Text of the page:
Madame Xanadu by Marley Zarcone
On the Thursday before this year’s WonderCon, I was invited to dinner with a small group of comic industry mover and shakers. The seat next to my right was conspicuously empty and I must have expressed some disappointment in its lack of occupant. However, I was assured that the last of our dinner party would be arriving soon. “Her name is Marley Zarcone,” I was told, “You’re going to love her.”
Truer words could not have been spoken. When Marley arrived, she flew into her chair like a bird, brushed her red bangs across her forehead with a quick flick of her wrist, and beamed a smile so bright that it could make a lighthouse jealous. I was smitten.
Conversation with Marley that evening really took off when she revealed that she was going to be drawing an issue of Madame Xanadu (one of my favorite comic titles) and I told her I was a tarot reader. We immediately made plans to meet up after Wonder Con was over so I could read her cards in exchange for a sketch of the X-Men’s Storm. I was elated.
During conventions lots of ideas are expressed and many plans are made, but not a lot get to actually materialize. At the end of the chaotic weekend, it’s a small miracle if you can remember to do the things you are supposed to do, let alone the other things you get convinced to take on in addition to your duties. I wouldn’t have held it against Marley if she had let me know that we would have to postpone our time together. However, Marley is a woman of her word. She checked in with me on Friday, Saturday and Sunday to make sure we were still meeting up for tarot and sketch. After Wonder Con ended on Sunday, I met with Marley at the Image booth and we both exited the hall to find the skies pouring down rain. We had to plead with a couple of convention workers for extra plastic bags with which to wrap Marley’s artwork and, then, under one umbrella, we ventured into the wetness to find a cab to get to Marley’s hotel. Not quite the adventure I had envisioned for us, but one we “weathered” well nonetheless.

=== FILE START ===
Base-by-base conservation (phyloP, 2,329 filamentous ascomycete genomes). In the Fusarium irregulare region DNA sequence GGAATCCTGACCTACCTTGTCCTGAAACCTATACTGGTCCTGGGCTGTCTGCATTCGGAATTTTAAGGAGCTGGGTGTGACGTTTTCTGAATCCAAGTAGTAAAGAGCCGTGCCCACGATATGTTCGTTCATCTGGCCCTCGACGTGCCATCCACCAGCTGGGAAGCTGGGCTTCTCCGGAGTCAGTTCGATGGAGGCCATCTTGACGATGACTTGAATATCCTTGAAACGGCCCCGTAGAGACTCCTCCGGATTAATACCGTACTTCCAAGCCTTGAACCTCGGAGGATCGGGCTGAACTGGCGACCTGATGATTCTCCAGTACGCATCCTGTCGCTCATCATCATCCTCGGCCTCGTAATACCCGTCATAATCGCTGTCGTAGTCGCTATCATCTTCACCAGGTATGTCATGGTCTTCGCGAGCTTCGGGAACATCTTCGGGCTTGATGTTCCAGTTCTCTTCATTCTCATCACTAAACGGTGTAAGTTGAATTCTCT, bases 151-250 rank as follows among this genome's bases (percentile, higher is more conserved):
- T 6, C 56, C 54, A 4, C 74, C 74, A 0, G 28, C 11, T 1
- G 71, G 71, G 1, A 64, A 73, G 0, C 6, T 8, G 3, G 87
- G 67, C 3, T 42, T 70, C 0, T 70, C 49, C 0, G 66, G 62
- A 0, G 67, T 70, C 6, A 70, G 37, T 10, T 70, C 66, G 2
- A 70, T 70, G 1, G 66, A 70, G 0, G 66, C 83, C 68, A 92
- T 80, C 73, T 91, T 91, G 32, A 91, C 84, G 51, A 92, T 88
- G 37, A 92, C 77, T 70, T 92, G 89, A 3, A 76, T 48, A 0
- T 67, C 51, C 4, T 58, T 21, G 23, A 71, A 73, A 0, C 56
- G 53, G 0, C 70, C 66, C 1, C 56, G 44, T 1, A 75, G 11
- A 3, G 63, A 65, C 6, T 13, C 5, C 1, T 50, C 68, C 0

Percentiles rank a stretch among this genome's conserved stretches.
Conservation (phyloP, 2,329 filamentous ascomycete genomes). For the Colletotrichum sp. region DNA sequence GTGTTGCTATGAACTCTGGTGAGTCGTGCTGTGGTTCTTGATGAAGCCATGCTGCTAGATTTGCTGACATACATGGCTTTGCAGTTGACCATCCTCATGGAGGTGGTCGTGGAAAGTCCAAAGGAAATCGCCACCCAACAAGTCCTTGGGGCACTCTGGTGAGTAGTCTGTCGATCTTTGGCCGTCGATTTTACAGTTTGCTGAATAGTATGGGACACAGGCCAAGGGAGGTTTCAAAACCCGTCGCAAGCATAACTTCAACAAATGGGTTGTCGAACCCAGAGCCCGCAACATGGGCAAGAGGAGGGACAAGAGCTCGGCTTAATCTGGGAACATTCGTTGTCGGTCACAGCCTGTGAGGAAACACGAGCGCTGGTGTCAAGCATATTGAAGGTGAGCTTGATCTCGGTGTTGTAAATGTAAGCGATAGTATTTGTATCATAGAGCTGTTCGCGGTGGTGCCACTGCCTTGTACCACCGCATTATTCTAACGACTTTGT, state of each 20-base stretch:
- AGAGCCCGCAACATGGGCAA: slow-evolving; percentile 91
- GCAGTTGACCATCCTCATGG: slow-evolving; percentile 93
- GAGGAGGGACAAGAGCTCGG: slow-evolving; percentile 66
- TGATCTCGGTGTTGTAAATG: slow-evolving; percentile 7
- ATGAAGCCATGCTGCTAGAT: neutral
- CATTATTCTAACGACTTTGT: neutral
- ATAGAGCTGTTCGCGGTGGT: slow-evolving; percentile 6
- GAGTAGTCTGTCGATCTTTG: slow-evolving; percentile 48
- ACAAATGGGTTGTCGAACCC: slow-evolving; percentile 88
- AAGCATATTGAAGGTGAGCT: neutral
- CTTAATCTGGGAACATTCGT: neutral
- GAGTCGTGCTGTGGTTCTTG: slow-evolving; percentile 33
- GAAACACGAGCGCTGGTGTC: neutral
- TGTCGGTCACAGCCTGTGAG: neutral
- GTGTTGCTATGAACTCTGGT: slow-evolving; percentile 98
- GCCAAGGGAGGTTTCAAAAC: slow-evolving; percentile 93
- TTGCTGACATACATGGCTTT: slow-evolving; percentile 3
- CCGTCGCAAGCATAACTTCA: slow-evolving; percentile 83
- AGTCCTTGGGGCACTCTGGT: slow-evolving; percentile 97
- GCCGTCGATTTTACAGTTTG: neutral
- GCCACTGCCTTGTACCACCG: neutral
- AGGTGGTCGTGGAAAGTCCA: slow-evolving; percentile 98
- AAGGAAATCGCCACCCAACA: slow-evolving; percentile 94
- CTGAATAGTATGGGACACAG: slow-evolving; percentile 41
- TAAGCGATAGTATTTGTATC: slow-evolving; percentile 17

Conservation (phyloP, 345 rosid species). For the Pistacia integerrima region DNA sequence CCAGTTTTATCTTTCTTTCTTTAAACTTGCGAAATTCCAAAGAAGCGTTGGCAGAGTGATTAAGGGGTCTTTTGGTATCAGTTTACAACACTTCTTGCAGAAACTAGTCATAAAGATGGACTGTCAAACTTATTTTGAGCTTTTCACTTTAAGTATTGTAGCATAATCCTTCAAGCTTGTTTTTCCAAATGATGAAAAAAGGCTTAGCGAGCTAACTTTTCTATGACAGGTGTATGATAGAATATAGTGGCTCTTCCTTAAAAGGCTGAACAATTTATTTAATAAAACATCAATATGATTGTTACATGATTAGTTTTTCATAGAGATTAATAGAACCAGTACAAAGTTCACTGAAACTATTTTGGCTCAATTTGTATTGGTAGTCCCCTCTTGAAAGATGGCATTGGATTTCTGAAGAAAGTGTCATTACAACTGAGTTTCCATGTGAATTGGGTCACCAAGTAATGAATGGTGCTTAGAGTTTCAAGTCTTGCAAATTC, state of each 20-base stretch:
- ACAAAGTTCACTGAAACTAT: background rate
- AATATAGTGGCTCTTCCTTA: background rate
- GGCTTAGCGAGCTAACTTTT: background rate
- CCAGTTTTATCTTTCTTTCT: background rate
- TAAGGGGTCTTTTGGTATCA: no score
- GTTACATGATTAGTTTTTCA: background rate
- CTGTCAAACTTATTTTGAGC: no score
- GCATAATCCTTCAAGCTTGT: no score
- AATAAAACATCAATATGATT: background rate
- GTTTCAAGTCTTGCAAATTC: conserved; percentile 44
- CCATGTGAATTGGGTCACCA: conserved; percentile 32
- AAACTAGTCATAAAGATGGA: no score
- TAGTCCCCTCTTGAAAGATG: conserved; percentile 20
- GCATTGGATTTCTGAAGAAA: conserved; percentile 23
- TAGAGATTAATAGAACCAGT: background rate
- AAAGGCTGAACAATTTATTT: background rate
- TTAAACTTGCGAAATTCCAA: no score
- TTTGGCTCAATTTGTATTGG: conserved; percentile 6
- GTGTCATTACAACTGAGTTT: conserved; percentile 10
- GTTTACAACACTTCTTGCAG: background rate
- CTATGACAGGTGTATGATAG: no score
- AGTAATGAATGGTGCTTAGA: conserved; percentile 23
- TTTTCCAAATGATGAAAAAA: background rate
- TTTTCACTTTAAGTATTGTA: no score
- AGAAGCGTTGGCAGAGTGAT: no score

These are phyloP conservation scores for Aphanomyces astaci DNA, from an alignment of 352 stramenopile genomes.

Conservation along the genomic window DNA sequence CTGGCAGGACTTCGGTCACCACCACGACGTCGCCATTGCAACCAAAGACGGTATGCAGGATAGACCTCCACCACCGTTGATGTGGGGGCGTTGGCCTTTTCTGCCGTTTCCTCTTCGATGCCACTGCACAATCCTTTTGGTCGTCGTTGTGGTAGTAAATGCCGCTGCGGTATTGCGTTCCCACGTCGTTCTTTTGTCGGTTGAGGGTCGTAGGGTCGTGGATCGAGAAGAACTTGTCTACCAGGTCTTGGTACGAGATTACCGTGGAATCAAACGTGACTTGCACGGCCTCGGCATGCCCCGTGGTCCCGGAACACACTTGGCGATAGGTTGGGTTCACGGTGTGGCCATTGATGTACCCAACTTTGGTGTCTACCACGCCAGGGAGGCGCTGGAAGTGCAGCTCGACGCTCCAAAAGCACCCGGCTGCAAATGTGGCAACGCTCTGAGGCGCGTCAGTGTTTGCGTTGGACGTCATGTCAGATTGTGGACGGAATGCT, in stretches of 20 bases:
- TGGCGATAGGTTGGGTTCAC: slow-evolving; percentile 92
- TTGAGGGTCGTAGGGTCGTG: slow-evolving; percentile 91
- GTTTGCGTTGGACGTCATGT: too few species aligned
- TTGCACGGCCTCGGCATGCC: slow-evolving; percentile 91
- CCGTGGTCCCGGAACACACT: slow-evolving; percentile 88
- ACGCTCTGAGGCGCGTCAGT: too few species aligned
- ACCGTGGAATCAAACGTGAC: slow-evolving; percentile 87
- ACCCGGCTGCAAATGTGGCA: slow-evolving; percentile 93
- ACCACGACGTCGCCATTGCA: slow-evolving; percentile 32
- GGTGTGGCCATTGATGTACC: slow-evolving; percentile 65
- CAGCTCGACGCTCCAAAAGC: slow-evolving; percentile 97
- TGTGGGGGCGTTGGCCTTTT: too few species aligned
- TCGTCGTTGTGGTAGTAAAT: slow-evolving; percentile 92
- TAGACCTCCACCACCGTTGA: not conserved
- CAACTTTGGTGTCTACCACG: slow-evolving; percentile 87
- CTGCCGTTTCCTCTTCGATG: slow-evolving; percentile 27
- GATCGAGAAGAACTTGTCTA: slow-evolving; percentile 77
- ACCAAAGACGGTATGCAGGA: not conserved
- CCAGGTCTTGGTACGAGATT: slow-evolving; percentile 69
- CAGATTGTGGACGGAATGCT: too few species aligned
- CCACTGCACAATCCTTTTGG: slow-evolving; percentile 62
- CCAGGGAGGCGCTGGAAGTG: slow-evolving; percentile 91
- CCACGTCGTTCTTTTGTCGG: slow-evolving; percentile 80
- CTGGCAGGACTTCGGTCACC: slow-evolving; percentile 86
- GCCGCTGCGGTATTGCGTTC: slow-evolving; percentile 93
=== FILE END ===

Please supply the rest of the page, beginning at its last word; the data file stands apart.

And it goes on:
Our tarot and sketching time was awesome and resulted in this gorgeous artwork.
Marley’s artwork, like herself, is ebullient, brimming with an infectious enthusiasm. However, this effervescence is grounded with believable characters and tight storytelling. Check out her 5 part story in Forgetless to see for yourself. While you are at it, buy the newest issue of Madame Xanadu (in stores now) which is completely penciled by Marley and kicks off Matt Wagner’s new “Extra-Sensory” storyline for the Vertigo tarot card reader. Keep up with Marley Zarcone on her deviantart site.
And now, stormantic presents an exclusive interview with the most gracious Marley Zarcone! I hope you enjoy it and choose to support her by purchasing her work!
Interview with Marley Zarcone
What is your earliest memory of drawing?
It’s hard to pin down what my earliest drawing memory is, since I constantly drew. I do remember drawing women with these massive bustles on the blank space in the insert cover of coloring books. My mom had piles of unfinished coloring books with drawings all over the inside covers. Probably would have been cheaper if she had left me with a stack of typing paper! haha
When did you decide that you wanted to draw comics professionally?
For a couple years after high school, I worked as a waitress and stopped drawing for some odd reason. One of my friends from high school convinced me that I needed to start drawing again and introduced me to a website where you create your own character and duel against other artists through comics. I was back in 100%, and realized that drawing comics is what I have passion for.